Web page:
Here at Delib, we’re always glad to see people using technology to broaden the transparency of Government and to enable the public to participate in democracy as more informed citizens.

As the saying goes, ‘knowledge is power’: I’m a big believer in equipping citizens with the facts first so they can engage with what Government is doing (or not doing). With the right information in front of them, people can then begin to engage, comment and challenge.

It’s true that ‘begin’ is the operative word there; presenting data and facts in a useful manner is just the start. True open government and digital democracy requires a more holistic approach and much more needs to be done than simply publishing better data.

But we should definitely celebrate steps in the right direction and give appropriate credit where change is happening – like at The Office for National Statistics (ONS), for example. The ONS is the UK’s national statistical institute and the largest producer of official statistics. One of its key responsibilities is to collect, analyse and disseminate a range of key economic, social and demographic statistics about the UK. Early in 2014, the ONS conducted some research into the audience of its website. They wanted to understand the characteristics of users in order to help them achieve their stated aims of supporting democratic debate and finding ‘innovative ways of making data, statistics and analysis more accessible, engaging and easier to understand’.

Image describing the core characteristics of a "inquiring citizen" user

Image from http://digitalpublishing.ons.gov.uk/2014/04/02/the-persona-touch/

The persona of an ‘Inquiring Citizen’

Three core ‘personas’ were identified in their research: ‘Expert Analysts’, ‘Information Foragers’ and ‘Inquiring Citizens’. (If you’re anything like me, you’re squarely in the third camp: ‘I’m not a power user looking to analyse complex patterns and knuckle down with regression curves. I’m just looking to find a trustworthy source of information about things in the news!’)

What the ONS found was that they needed to simplify their website, reduce the complexity of the language and make the whole site more responsive.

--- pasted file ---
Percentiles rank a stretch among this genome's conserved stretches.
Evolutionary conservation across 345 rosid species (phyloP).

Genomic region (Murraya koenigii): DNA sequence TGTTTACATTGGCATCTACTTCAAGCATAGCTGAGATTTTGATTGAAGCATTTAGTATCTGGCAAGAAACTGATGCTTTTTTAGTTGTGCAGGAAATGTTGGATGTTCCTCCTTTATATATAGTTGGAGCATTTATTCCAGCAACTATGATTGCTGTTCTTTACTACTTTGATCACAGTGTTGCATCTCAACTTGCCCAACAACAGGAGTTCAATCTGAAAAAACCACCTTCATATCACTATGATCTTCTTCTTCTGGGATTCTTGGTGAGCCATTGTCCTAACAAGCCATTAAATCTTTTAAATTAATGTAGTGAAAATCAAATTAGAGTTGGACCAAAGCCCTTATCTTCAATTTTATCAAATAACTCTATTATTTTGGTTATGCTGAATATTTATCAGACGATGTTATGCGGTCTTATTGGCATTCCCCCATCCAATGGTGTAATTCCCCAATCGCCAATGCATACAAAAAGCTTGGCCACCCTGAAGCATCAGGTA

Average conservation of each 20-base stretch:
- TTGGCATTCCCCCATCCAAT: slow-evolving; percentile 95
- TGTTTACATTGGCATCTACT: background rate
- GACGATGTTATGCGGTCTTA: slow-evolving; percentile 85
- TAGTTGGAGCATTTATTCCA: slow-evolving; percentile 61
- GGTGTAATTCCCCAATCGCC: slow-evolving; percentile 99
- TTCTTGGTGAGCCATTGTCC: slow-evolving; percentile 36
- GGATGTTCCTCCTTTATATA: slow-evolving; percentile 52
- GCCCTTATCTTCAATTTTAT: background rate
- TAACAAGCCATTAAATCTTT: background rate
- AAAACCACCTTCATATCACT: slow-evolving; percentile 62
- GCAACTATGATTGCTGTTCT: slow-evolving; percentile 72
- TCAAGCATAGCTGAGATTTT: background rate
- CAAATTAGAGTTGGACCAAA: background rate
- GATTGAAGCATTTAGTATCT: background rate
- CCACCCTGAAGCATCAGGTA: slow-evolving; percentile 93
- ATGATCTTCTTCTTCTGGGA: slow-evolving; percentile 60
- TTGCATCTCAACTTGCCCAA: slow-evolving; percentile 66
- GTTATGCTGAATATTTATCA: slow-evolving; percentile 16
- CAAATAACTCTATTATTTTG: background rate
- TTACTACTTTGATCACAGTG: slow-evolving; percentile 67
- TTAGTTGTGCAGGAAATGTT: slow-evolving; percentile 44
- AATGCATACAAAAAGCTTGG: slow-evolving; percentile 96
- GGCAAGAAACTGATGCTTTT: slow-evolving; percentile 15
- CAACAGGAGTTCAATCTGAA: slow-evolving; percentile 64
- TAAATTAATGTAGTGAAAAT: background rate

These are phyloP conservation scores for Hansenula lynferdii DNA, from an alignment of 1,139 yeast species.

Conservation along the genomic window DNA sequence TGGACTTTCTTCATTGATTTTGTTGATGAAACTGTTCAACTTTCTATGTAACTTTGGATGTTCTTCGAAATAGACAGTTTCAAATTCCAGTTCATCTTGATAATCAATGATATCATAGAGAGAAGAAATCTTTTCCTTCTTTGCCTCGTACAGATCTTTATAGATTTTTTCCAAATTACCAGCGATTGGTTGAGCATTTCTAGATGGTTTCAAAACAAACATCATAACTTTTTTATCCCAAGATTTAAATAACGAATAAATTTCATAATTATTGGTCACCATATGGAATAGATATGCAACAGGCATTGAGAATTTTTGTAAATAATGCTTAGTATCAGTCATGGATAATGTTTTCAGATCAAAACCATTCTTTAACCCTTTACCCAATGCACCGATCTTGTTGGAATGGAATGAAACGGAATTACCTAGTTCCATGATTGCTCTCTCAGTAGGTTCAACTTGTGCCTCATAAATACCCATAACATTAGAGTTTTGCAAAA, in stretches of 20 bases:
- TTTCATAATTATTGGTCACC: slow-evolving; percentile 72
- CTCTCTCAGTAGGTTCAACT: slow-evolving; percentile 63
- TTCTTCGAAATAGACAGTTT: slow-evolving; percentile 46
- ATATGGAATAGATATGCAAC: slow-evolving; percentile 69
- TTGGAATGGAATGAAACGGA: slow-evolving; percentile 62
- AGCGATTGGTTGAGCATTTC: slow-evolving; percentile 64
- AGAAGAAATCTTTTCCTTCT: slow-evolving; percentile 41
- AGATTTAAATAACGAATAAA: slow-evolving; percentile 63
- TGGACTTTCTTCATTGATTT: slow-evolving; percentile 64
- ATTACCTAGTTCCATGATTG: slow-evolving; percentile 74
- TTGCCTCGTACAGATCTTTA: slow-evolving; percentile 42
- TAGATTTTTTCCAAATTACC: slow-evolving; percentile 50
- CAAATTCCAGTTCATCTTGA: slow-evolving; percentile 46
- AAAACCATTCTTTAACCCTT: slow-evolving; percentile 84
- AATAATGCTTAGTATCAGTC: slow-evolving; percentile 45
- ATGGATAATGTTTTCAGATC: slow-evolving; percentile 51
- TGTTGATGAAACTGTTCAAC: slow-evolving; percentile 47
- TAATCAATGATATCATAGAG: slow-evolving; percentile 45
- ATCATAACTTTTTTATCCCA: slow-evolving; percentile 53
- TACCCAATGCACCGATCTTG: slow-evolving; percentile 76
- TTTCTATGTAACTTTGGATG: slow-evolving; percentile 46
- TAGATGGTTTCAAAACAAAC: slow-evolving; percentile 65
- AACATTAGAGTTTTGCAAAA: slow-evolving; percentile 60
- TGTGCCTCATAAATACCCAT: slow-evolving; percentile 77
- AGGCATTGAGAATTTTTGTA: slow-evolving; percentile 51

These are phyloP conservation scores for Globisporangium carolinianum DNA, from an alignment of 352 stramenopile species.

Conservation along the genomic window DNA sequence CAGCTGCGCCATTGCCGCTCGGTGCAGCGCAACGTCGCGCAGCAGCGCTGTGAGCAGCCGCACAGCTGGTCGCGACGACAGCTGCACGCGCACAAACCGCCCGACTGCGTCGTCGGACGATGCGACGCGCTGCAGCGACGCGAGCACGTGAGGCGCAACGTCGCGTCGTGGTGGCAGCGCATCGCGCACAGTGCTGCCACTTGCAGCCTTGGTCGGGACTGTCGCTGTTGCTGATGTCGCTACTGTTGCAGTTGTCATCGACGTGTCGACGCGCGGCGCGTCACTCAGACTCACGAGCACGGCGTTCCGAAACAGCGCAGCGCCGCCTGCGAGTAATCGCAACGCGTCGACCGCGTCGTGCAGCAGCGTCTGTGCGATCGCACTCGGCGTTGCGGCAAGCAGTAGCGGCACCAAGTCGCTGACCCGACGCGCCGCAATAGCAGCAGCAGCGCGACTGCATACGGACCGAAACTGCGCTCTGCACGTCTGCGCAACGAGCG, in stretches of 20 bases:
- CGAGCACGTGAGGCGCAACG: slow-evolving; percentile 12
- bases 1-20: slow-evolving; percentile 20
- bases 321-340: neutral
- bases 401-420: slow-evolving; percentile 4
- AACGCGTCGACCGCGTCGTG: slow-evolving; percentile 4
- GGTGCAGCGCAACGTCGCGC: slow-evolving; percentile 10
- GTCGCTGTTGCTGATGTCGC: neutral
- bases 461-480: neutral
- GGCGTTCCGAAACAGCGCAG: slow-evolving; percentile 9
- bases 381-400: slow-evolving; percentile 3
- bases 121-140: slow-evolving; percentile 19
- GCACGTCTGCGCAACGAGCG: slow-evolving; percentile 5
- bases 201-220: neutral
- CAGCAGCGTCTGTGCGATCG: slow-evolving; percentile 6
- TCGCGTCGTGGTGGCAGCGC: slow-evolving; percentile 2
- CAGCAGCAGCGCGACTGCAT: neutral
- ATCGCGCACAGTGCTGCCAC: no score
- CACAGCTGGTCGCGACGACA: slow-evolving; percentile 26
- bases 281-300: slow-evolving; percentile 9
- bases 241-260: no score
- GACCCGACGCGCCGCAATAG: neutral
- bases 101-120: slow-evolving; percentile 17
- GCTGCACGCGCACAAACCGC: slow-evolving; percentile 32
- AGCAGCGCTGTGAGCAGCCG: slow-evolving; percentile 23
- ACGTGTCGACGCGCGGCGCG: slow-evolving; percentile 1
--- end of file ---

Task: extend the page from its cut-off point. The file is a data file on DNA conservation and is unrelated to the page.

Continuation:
Visual.ONS was released earlier in January this year and represents a first step, sitting alongside a partner site to the ONS Beta website which is acting as a testing ground for a future ONS website for the ‘analysts’ and ‘foragers’.

Image of data visualisation of average house prices in the UK presented in the Visual.ONS website

Image taken from http://visual.ons.gov.uk/visualising-your-constituency/

Although still in its infancy, Visual.ONS has already drummed up some positive engagement in its first few months. A particular piece of analysis on ‘single people in the UK’ using Census data has captured the imagination. The current featured piece on maps illustrates different data sets on a map of the UK and is useful for comparisons. If you’re in the market to buy a new house, it might be worth checking this out to find out where your next move might be… (I’ve already settled on Burnley). This shows that there is real potential for data published by the ONS to spark wider discussion and debate when presented in an accessible format.

There is a lot to be encouraged about from the direction of travel that the ONS is taking and even better that it began from some good old fashioned survey research. With the UK perfectly placed as a leader in open data as well, I am holding cautious optimism for a brighter, more open policy making future with a greater dash of public engagement.

Eric – secondee from the the Civil Service Fast Stream